What Are We Fighting For? Captured Taliban Released Into Battlefield
December 1, 2010
(ChattahBox World News)— The dump of stolen diplomatic cables by WikiLeaks has produced lots of gossip and a few eyebrow-raising revelations, such as the extent of biometric intelligence gathering demanded of our diplomats. A number of cables have confirmed what was already public knowledge– that Afghanistan President Hamid Karzai runs a corrupt and crooked government, involving payoffs, bags of drug money and the like. But a cache of newly released cables indicates that the Karzai government is deliberately putting American lives at risk, by making a sham of Gen. David Petraeus’s counterinsurgency efforts. Karzai is releasing Taliban fighters captured by U.S. and NATO forces, as quickly as they are jailed. And returning them back into the battlefield to kill American soldiers. Either Taliban militants secure their release with a payoff, or make use of family and tribal connections. Meanwhile, our forces are in a bloody battle to fight against the Taliban insurgency. So, you may be wondering–What are we fighting for?
Reuters reports prison for Taliban fighters is like a revolving door. Once NATO forces draw down in the next couple of years and hand over control to Afghan forces, Karzai wants to ensure he will have a working relationship with the insurgents.
But again, with the insurgency intensifying, why are we risking American lives to prop up a corrupt government that will simply climb into bed with the Taliban as soon as we leave?
“The insurgency is at its strongest across Afghanistan since the 2001 ouster of the Taliban, with civilian and military casualties at record highs despite the presence of 150,000 foreign troops, and violence reaching previously peaceful areas.”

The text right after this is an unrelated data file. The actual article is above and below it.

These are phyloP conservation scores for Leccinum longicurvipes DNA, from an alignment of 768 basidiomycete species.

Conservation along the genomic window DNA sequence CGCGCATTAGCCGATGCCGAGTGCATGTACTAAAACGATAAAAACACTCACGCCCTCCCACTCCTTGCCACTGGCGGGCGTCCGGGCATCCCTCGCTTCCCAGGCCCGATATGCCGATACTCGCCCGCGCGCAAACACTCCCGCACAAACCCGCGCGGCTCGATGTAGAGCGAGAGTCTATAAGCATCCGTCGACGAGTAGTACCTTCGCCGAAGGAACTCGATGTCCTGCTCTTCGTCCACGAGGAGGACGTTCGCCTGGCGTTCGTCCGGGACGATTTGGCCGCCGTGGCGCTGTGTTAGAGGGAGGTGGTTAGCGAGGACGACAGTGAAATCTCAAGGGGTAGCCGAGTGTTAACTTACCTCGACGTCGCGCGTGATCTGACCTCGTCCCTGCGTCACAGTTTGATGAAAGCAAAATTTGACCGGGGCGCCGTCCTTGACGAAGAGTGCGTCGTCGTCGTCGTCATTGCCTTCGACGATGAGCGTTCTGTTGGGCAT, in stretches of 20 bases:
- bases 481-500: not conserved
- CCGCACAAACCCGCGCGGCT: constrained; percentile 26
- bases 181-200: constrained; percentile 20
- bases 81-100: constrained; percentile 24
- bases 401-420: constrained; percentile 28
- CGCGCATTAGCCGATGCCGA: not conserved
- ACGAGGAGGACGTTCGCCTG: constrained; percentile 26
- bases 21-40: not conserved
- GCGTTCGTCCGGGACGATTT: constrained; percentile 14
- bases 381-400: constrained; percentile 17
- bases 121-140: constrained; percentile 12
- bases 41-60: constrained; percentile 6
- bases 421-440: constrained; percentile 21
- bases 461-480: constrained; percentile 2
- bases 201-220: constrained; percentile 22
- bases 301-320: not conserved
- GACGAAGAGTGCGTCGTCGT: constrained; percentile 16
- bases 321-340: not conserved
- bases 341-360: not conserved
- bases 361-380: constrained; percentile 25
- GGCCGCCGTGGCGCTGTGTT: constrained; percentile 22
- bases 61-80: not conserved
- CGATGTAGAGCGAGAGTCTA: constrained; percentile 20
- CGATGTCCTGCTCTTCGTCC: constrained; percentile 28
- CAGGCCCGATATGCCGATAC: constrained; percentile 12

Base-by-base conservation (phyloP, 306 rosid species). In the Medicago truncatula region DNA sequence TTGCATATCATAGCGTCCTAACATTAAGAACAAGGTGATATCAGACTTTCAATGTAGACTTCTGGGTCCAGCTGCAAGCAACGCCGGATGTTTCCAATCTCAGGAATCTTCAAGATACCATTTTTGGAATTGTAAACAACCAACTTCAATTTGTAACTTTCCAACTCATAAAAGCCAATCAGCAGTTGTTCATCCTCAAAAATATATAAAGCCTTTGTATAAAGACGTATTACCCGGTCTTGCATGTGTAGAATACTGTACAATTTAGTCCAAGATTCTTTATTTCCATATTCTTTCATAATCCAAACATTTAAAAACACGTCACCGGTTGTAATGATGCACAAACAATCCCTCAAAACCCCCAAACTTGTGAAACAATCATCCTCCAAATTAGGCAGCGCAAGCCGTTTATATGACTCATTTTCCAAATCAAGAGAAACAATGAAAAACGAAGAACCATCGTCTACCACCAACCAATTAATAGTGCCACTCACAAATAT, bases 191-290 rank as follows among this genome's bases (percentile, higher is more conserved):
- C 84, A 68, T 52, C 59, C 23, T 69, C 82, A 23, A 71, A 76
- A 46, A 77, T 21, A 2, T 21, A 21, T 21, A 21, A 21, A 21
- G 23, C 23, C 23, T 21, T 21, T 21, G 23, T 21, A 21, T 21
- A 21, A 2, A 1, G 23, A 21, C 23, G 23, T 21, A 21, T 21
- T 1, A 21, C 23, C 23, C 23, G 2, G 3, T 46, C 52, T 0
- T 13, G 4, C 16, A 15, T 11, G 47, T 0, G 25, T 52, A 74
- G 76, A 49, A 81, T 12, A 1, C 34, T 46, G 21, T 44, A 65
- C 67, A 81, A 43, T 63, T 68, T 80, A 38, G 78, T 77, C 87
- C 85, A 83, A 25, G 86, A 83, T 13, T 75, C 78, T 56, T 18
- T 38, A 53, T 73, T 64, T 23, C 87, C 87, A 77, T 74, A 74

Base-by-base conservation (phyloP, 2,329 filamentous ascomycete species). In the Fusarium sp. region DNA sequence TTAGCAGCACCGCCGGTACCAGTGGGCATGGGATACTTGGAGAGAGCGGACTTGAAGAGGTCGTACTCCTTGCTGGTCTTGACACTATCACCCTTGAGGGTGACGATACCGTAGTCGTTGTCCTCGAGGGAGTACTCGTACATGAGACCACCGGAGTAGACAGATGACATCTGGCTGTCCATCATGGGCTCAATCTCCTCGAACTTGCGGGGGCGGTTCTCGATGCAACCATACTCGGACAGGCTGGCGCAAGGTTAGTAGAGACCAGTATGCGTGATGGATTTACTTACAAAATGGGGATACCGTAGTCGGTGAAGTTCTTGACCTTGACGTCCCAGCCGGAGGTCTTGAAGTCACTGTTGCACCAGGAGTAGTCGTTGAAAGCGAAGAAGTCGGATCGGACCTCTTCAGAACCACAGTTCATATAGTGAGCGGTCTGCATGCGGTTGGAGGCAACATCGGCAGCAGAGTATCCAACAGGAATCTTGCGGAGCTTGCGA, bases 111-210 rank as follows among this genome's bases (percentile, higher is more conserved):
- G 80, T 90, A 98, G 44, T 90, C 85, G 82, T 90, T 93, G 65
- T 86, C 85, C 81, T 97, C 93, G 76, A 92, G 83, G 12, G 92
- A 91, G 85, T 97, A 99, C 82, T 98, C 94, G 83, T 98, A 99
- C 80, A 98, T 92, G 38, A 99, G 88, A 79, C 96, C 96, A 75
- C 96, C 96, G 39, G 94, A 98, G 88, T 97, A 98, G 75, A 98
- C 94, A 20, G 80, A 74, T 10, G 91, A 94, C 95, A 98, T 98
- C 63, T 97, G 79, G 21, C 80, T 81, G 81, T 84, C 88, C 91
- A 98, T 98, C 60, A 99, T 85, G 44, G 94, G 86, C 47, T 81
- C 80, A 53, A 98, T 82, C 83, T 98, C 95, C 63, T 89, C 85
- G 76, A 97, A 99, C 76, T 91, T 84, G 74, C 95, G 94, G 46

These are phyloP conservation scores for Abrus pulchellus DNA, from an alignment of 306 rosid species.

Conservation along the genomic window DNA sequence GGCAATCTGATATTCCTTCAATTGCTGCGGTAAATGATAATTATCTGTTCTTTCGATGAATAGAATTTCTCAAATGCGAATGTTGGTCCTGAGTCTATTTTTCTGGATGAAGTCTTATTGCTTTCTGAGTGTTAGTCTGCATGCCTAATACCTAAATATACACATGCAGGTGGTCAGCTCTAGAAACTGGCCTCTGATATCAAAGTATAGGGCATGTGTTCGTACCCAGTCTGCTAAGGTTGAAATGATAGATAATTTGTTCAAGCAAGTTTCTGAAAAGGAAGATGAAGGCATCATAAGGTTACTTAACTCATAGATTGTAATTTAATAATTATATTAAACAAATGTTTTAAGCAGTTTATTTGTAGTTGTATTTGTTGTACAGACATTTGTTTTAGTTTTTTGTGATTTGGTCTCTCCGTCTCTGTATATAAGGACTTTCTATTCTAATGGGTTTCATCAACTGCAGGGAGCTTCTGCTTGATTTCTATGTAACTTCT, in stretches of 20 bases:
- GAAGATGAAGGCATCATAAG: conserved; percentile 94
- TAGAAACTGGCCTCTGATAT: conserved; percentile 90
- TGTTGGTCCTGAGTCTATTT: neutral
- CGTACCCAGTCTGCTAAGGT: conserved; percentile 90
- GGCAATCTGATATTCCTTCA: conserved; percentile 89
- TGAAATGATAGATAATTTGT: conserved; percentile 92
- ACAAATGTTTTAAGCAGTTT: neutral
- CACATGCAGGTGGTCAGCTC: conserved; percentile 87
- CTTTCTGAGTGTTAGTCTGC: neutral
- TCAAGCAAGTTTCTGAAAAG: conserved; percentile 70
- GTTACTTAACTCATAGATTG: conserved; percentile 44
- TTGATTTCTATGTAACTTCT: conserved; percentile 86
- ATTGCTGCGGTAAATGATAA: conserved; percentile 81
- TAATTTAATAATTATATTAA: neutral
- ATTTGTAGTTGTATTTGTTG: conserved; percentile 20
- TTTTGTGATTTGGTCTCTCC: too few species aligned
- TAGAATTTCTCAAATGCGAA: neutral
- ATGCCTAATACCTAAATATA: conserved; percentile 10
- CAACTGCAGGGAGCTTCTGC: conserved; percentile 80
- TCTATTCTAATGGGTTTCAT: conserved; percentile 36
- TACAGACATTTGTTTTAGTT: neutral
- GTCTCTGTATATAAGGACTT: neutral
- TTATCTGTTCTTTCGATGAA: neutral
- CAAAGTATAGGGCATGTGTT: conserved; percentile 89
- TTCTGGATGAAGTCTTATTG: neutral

But as soon as NATO forces capture Taliban fighters, many are soon turned loose to fight another day, according to the leaked diplomatic cables.
“Both (Karzai and the attorney general) authorize the release of detainees pre-trial and allow dangerous individuals to go free or re-enter the battlefield without ever facing an Afghan court,” the August 2009 cable from the embassy in Kabul said.”
“It goes on to list 150 pre-trial releases from one Afghan detention facility since 2007, including 27 prisoners who had been held at Guantanamo Bay by the United States.”
The United States has now been fighting in Afghanistan longer than the former Soviet Union. And 1,411 American lives have been lost, with 2009 and 2010 being the deadliest years yet. The “transition” plan to hand over security to the Afghan National Army can’t come fast enough.